Last Friday evening (April 1) in Sanders Theater, the Harvard-Radcliffe Collegium Musicum, conducted by Andrew Clark, and joined by a portion of the Handel and Haydn Society Orchestra, performed Handel’s oratorio Israel in Egypt. Handel’s second venture into oratorio after the collapse of his operatic career in London, its first performance was received without great enthusiasm, possibly (as the program notes discuss) because the high proportion of choral numbers was unsatisfying to an audience used to aria-dominated operas. This very quality, however, was to endear the oratorio to the innumerable Handel-crazy choral societies that flourished in the nineteenth century. The success of this unconventional aspect of the structure can still be debated; personally, I thought the first half much more interesting and dramatic (what with all the plagues) than the second half, and moreover, the second half, though beautifully written, is longer than the first, and thus the whole seems misproportioned.
Regardless of the length of the work, however, I confess that I was glad, under the circumstances, of the chorus-heavy structure. The Harvard-Radcliffe Collegium Musicum, for all it is composed of over-worked students, is a jolly good chorus —well-tuned, colorful, lively, and very good at enunciation, especially considering its size. (In only one respect do I wish they could restrain their enthusiasm: I thoroughly understand the temptation to dance to many of Handel’s more energetic movements, but it is distracting — not to say comical — when the entire chorus is swaying to and fro like wind-blown reeds.) The problem was that Friday’s soloists were simply not in the same class as the chorus. None of them were unmusical, but none of them was first-rate. Gerrod Pagenkopf, the countertenor, has a voice like a fog of treacle, uncertain consonants, and, moreoever, sings so softly that he was in danger of being drowned out even by very reduced forces of the H&H playing softly. Charles Blandy, the tenor, had better projection, but sounded strained (though he softened his voice very tactfully for the duet with Pagenkopf). The two sopranos, Susan Consoli and Margot Rood, had pleasant voices, and their duet in the second half was quite lovely, but they were not terribly exciting, and Consoli’s unaccompanied passages in the final number (for soprano and double chorus) mostly ended up flat, with disagreeable effect when the orchestra and chorus came in again at the correct pitch. The two baritones were both afflicted with slow wide vibrato, and unreliable intonation, particularly in the lower reaches. Admittedly Graham Wright (bass-baritone) came in at what must have been a few hours’ notice to replace Joshua Sekoski, who cancelled for the unexpected arrival of a new son that morning.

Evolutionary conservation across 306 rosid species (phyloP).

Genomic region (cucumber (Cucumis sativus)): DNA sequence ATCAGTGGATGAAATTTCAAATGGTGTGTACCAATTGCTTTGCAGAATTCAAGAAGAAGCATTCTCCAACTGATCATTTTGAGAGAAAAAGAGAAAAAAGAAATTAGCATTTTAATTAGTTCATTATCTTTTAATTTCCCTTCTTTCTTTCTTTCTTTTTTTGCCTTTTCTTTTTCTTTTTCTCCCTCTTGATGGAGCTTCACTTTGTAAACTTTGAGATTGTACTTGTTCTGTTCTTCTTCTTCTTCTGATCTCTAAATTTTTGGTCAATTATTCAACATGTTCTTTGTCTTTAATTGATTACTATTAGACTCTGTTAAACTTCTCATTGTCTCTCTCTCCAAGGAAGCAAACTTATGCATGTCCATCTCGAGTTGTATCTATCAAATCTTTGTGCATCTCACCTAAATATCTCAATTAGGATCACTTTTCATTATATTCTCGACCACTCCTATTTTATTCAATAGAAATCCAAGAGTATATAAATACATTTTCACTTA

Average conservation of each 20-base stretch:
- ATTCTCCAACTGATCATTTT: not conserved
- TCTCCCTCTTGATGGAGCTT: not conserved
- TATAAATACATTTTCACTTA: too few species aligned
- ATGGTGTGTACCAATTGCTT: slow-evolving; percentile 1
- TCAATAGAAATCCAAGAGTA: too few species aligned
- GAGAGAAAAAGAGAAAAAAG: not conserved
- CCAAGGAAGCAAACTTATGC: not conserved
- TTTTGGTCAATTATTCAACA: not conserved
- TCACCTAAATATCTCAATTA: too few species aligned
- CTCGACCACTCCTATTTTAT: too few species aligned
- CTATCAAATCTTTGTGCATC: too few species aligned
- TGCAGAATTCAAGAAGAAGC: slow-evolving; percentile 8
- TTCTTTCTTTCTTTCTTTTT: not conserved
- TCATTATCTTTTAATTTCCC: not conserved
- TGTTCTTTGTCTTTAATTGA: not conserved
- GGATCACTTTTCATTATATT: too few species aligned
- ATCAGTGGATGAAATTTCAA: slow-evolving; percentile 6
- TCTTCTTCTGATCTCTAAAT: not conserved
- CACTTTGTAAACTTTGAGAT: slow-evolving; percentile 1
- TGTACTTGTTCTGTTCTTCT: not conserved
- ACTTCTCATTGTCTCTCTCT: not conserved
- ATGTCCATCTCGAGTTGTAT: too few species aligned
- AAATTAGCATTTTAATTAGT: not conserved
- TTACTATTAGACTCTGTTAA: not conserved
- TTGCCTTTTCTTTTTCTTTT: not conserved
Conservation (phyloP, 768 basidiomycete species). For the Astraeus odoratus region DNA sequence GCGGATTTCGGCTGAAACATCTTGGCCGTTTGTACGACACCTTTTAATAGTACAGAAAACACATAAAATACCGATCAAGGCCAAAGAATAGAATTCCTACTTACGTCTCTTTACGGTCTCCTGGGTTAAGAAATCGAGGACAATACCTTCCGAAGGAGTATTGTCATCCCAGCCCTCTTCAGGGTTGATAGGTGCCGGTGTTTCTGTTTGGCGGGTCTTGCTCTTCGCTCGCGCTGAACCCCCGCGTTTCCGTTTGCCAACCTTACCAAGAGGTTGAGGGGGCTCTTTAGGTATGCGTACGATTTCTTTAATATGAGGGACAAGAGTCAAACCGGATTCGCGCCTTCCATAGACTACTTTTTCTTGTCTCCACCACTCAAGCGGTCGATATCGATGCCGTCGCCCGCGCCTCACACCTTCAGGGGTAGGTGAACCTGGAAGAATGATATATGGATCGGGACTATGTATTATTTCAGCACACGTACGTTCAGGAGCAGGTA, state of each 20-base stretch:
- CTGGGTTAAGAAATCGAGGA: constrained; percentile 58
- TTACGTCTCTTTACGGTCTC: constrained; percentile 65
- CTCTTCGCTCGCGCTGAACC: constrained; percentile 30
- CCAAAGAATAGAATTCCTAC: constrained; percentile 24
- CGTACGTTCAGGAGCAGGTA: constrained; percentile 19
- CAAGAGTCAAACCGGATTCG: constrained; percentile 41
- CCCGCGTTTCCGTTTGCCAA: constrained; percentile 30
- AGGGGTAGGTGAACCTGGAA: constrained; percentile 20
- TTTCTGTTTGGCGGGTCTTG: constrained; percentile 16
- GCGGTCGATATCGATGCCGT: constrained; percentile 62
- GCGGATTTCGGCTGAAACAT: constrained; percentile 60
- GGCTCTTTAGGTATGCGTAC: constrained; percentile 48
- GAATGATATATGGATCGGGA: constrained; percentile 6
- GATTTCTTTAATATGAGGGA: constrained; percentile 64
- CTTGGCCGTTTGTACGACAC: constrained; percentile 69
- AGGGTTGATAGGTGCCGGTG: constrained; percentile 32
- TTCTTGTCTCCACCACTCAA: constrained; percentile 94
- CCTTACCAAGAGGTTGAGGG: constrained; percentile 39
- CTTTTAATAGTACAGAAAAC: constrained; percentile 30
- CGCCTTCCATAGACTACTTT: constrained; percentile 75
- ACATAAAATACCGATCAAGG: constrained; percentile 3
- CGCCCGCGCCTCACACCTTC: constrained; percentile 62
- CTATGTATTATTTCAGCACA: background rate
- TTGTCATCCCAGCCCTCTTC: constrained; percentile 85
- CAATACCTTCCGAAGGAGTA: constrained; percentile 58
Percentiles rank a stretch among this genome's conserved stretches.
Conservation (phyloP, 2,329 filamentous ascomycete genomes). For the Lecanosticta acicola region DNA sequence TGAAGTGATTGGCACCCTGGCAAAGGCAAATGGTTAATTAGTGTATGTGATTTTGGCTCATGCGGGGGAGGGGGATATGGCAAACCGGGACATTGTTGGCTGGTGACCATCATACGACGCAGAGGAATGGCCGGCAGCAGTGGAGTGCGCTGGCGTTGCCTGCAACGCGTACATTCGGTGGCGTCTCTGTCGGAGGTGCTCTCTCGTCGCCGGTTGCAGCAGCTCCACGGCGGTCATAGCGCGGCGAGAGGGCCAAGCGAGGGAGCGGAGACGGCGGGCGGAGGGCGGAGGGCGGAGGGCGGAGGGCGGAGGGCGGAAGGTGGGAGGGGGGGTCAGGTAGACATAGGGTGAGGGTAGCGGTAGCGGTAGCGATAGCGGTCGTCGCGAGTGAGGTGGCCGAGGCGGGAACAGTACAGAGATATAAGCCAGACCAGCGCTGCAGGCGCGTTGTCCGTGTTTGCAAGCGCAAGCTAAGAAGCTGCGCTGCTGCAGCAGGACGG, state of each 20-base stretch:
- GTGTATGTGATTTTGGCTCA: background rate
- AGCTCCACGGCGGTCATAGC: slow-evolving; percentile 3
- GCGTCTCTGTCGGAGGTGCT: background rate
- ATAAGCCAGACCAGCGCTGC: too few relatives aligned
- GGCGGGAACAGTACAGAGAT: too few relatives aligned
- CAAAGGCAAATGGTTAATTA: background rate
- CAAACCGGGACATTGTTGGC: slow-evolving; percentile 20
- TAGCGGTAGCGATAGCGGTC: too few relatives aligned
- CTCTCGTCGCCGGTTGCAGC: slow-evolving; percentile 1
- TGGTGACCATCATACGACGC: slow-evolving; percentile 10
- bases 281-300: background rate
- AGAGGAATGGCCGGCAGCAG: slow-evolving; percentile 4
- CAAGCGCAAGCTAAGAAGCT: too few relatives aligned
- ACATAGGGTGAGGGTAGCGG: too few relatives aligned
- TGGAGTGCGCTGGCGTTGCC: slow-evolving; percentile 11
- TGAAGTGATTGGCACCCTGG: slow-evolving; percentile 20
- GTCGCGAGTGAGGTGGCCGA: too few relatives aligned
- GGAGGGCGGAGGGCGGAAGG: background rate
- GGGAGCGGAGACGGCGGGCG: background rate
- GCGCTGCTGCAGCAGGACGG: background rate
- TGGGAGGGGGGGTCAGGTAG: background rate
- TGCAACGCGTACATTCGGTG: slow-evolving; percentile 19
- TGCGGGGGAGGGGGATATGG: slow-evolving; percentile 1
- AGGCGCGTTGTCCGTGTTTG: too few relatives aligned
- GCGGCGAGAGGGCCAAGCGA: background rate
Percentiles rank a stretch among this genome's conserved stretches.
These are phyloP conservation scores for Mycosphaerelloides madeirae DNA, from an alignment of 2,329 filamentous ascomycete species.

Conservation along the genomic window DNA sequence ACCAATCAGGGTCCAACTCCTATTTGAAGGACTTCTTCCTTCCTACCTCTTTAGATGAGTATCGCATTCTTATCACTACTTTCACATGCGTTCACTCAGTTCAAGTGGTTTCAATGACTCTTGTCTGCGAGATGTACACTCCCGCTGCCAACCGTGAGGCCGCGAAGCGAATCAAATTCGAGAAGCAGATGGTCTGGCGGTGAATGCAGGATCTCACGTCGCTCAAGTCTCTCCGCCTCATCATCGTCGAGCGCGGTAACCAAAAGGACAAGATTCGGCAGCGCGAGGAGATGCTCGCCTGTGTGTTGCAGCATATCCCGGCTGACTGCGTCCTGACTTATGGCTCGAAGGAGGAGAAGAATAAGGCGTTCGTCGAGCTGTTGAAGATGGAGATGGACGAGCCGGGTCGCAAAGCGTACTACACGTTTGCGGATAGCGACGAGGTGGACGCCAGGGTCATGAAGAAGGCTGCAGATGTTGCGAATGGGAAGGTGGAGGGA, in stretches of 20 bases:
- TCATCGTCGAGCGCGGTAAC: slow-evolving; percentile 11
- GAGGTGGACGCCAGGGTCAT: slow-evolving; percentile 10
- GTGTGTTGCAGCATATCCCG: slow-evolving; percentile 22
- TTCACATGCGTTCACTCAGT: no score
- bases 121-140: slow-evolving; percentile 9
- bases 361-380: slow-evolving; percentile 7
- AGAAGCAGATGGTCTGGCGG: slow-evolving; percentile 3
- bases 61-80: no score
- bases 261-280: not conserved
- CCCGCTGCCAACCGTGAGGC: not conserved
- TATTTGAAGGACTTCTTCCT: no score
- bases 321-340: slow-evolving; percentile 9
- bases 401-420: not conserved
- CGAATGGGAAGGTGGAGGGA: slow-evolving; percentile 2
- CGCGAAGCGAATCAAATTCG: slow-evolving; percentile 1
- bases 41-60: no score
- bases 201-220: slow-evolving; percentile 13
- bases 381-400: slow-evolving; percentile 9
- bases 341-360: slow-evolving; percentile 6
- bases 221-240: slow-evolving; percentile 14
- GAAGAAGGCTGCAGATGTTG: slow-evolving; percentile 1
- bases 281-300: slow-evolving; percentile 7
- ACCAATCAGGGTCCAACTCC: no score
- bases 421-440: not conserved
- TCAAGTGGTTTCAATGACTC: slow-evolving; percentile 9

On the whole however, I was heartily glad that the soloists had so little, comparatively, to do, and that the chorus and the orchestra (splendid, as is usual from H&H) had so much. And while it did seem to me that Handel did not judge the proportions of the piece with his usual skill, it is so well-written, and so replete with hilarious madrigal-esque passages (the whine and hum of “all manner of flies and lice,” the eerie soft low passage for the “thick darkness over the land” and so on), that I was very well entertained. Once, I confess, inadvertently, when I thought the chorus announced that “Egypt was mad when they departed”; of course I presume that Egypt was glad, not mad, but unfortunately, the program, otherwise very informative, proved to be missing some verses from the libretto. On the whole, however, it was a pleasant evening, and the enthusiasm of the student audience —cheering and howling from the balcony — was most charming.